Things are looking pretty bleak for the vape giant Juul at the start of 2020. This is partially due the fact that the company ended 2019 in a sour note, having laid off 650 of its employees. Those that remain could soon be out of a job as well in the coming year, thus leading to what some employees have called an “all time low” for company morale, according to Buzzfeed News.
Juul’s headquarters are based in San Francisco, California where they used to employ over 4,000 people. While the company used to seem unstoppable, bringing in billions in revenue, it has since taken a major hit after the nation began to find out what dangerous side effects these products can have on customers’ health.
One Juul employee that was interviewed said they intended to soon get another job, “based on the trajectory of how the company is doing.”
Another employee slammed their own company, saying they are “Looking for new opportunities out there with companies that actually care about their employees and are truly mission focused. The work environment here is truly toxic.”
Other employees agreed that there may be little future for Juul, even believing it could become irrelevant in the next few years of even months.
The FDA says teen vaping is an epidemic. JUUL CEO acknowledges his product is a big part of the problem. Roughly 1 in 5 high school students, & nearly 1 in 20 middle school students said they vaped last year.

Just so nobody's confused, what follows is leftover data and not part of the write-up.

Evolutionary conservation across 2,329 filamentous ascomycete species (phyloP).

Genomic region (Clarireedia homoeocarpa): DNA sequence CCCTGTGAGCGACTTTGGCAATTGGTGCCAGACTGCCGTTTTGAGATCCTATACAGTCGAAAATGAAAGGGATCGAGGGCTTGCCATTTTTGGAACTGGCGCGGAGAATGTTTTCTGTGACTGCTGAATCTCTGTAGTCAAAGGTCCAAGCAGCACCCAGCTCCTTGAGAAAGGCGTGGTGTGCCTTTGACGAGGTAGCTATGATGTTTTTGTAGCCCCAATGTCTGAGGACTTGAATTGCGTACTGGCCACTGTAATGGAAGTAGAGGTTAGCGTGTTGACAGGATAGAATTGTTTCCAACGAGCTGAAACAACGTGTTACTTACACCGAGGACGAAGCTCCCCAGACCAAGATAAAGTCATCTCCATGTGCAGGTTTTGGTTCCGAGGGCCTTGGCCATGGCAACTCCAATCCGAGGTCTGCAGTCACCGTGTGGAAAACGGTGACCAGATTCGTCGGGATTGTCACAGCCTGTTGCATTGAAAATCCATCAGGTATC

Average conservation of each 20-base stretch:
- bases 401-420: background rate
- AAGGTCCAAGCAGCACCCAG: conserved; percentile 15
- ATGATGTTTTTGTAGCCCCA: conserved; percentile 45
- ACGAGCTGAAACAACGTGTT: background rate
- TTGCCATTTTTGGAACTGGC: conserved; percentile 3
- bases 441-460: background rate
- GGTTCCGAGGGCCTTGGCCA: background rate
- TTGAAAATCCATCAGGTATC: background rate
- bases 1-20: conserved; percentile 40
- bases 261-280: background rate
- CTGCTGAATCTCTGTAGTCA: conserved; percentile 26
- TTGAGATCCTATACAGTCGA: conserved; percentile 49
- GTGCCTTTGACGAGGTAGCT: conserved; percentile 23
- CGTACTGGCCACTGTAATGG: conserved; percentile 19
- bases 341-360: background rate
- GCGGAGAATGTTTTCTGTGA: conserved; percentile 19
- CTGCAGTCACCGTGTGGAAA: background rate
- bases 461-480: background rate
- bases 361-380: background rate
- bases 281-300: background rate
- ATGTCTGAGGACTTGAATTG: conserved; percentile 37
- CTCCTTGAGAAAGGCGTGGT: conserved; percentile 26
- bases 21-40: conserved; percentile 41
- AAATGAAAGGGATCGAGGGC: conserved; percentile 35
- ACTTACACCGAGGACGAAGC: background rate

JUUL's CEO tells CBS News what's being done to stop underage vaping. pic.twitter.com/i2PbftQmPi
— CBS This Morning (@CBSThisMorning) August 29, 2019
A Juul spokesperson named Austin Finan responded to statements about their employees’ dissatisfaction.
“We are extremely proud of our team of experienced and committed professionals, and we work hard to foster a supportive and open workplace. We will continue to engage the entire JUUL team in a transparent manner as we work to reset the category and position the company for the long term.”
Nevertheless, it seems unlikely that there will be much left for this company. By the end of 2019, not only was the FDA after Juul more than ever, but new stories of young people’s lives being nearly cut short due to vaping habits seemed to come out on the daily.
Despite the fact that the supposed original intention of Juul was to help adult longtime smokers quit their habit, the sweet flavors the company offered appealed to young people. Before long, teenagers were getting hooked on nicotine unnecessarily and putting their health at major risk. Now, the company is facing plenty of lawsuits from cities claiming they marketed their products towards young people, with the city of Denver, Colorado one of the most recent to join the list, as The Inquisitr previously reported.